6 Misconceptions About Personal Branding

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6 Misconceptions About Personal Branding

There is a character

especially on Facebook that goes around with sponsored ads that just irks me. First, he comes out belligerently pointing a finger in my face. At the background of the video are some exotic cars that he is showing off. Unbeknown to him, he is peddling a personal brand.

What is he selling? He sells “Mind improvement hacks” so that I can be like him and also own what he does. There is the first fail in building a personal brand—selfishness. A personal brand is not for the purpose of hoodwinking people into giving you their money so you can help them. That’s a total fail, eventually.

Flaky

I must admit that the more that ad I described kept creeping into my feed, the more I got agitated. Just before I blocked the add, I got to read some comments about it. A host of people were complaining that what was promised was not what they received. You see, short-termism is a total fail strategy when it comes to personal branding.

If you wanted your personal brand to remain strong and authentic, you will have to move away from shortcuts and get rich quick promises. You will have to move away from superfluity. You will have to move away from stroking people’s greed and fear and really serve them with a heart of excellence.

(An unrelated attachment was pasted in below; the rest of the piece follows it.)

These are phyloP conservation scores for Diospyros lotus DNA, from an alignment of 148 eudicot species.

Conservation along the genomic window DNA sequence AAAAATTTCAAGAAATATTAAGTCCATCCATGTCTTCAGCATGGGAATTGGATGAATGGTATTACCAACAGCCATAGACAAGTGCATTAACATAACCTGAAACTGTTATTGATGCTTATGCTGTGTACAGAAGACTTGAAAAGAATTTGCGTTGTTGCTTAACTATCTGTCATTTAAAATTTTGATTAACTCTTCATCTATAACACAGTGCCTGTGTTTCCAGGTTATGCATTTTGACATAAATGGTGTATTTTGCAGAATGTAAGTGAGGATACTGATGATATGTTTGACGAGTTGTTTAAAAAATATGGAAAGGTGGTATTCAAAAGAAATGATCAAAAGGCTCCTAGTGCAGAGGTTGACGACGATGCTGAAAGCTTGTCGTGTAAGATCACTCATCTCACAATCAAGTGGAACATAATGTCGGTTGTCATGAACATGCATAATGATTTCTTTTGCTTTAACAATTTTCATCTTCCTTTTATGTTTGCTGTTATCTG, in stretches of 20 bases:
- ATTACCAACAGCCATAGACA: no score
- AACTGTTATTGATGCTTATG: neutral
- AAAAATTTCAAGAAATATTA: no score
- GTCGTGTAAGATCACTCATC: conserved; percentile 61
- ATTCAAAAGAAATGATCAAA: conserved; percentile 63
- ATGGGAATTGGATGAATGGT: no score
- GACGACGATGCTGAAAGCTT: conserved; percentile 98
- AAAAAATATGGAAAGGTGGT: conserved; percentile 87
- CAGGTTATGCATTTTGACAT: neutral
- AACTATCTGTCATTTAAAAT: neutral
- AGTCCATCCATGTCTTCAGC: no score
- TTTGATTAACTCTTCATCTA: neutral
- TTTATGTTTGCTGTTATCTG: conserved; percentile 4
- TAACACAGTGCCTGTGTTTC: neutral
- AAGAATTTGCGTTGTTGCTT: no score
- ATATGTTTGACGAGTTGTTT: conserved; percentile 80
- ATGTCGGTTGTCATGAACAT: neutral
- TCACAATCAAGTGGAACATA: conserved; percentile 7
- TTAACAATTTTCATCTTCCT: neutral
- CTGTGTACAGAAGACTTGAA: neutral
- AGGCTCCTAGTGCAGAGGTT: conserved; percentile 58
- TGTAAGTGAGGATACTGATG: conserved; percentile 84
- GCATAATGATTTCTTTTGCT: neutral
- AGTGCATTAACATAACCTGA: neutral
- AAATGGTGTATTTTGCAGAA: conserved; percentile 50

The Case For A Personal Brand

In the previous article, we saw how critical the personal brand has become in this day and age. I posited that today, it is our personal brand that will count much more than our so-called qualifications or academic papers. The way things work in the modern job market has totally shifted. It is no longer the same.

As I am writing this, several countries all over the world are under some form of lockdown in order to stem the Corona Virus pandemic. That definitely has affected the way people work. Some have lost jobs and others are being forced to work from home.

Things Have Changed

Increasingly, we are re-evaluating the work environment. I think going forward, it is those people with a personal brand that will be a much viable option to worth with than the traditionally “qualified” people. Two factors make this assertion worth noting: There are fewer jobs and there are more “qualified” people. Secondly, the traditional life-time job contracts are no longer tenable.